Approval Pathways

There are nine different planning approval pathways in NSW, depending on the size and scale of a development. The most common of development types in Hunters Hill are:

  • exempt development
  • complying development 
  • local development.

What is Exempt Development?

Exempt development is very low impact development that can be done for certain residential, commercial and industrial properties. For example decks, garden sheds, carports, fences, repairing a window or painting a house. As long as the proposed works meet all of the development standards as identified in the State Policy for exempt and complying development, approval may not be needed.

What is Complying Development?

Complying development is development that has a greater impact than the exempt development options, but is still considered to have minor environmental impact on neighbourhood amenity, which can be addressed by predetermined development criteria.

Complying development is a combined planning and construction approval for straight forward development that can be determined by Council or a private accredited certifier. Complying development applies to homes, businesses and industry as well as allowing for a range of things like the construction of a new dwelling, alterations and additions, new industrial buildings, demolition of a building and changes to business use. Generally this process is via a fast track pathway process as the application is generally determined within 10-20 days.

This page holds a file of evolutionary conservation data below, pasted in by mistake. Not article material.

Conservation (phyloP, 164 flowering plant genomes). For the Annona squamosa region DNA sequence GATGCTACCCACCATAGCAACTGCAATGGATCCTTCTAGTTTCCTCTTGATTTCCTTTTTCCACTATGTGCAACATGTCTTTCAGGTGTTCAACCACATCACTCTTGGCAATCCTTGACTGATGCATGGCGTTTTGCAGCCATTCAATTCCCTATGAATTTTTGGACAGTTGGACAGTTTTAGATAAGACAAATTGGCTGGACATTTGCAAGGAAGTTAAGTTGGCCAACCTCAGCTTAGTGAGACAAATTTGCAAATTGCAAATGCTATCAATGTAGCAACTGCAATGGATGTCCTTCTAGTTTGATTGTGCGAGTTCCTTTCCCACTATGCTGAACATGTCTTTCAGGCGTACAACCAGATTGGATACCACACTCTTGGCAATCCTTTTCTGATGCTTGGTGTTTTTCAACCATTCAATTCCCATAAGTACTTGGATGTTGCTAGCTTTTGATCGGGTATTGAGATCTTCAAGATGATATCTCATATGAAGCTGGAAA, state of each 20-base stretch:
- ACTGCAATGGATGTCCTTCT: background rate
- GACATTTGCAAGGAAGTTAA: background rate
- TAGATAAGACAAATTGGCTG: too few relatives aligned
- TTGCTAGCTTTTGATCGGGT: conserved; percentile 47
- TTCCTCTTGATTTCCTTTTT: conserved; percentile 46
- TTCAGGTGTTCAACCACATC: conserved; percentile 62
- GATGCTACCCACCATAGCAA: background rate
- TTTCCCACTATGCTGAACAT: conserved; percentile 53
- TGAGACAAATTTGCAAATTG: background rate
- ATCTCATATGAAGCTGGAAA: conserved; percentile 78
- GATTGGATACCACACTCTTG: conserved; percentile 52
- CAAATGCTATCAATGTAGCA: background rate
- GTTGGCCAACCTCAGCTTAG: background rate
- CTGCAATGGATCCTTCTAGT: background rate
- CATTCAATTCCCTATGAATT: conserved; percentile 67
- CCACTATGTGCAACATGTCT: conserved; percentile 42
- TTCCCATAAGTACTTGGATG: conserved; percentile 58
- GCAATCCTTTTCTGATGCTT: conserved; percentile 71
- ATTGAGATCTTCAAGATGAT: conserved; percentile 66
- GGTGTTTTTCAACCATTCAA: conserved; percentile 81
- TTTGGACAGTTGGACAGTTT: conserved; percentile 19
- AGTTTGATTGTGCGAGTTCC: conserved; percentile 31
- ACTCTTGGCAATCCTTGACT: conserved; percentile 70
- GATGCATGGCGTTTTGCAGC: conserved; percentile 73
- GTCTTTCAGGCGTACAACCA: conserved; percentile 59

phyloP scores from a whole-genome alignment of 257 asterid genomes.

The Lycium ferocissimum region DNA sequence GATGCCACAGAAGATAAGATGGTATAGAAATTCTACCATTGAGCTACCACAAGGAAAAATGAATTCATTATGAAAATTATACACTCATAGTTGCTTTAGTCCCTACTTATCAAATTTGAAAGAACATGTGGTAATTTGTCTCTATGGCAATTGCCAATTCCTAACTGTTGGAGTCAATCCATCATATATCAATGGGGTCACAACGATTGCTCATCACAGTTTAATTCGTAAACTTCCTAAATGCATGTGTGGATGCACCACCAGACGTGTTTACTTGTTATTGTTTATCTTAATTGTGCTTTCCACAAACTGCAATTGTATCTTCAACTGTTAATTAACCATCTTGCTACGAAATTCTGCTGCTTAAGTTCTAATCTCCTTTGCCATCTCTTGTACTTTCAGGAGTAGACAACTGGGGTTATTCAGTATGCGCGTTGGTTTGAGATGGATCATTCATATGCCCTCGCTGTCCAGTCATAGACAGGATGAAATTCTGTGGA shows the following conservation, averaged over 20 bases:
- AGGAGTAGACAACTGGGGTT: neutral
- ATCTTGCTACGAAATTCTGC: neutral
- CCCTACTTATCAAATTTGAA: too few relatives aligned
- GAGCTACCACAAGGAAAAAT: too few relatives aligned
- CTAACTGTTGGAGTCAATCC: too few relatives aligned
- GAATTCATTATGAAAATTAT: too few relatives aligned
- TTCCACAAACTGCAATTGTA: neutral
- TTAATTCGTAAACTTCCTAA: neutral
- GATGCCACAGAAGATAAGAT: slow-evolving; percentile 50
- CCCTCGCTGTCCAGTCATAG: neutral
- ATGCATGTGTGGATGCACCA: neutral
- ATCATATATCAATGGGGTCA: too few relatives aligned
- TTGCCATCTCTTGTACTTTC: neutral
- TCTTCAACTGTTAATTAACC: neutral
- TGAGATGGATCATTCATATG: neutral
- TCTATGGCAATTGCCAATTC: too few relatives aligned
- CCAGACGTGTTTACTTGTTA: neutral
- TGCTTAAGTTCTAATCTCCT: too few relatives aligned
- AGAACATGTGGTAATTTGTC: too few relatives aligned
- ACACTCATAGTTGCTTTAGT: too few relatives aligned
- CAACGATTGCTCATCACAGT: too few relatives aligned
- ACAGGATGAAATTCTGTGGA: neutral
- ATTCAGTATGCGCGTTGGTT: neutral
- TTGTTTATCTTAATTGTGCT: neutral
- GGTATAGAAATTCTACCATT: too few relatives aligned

Complying Development requires self-assessment prior to lodging an application to ensure that Complying Development standards have been met. There is no leniency to the development standards, where a development cannot meet these standards a traditional development application is required to be made to Council. 

What is Local Development?

If a development is not exempt or complying development, it requires a Development Application (DA) to be lodged with Council. This is usually because the project may have a level of environmental impact such as heritage and river front area impacts. This process involves a merit-based assessment and is generally intended for projects that require notification and consultation with the neighbouring properties and the broader community to ensure the community can have their say.

Legislation and Regulations

The organisation that assesses and determines a DA or CDC is called the consent authority. The consent authority is guided by the Environmental Planning & Assessment Act 1979, the State Environmental Planning Policies (SEPPs) and our Local Environmental Plan (LEP).

The majority of exempt and complying development types and their development standards are specified under: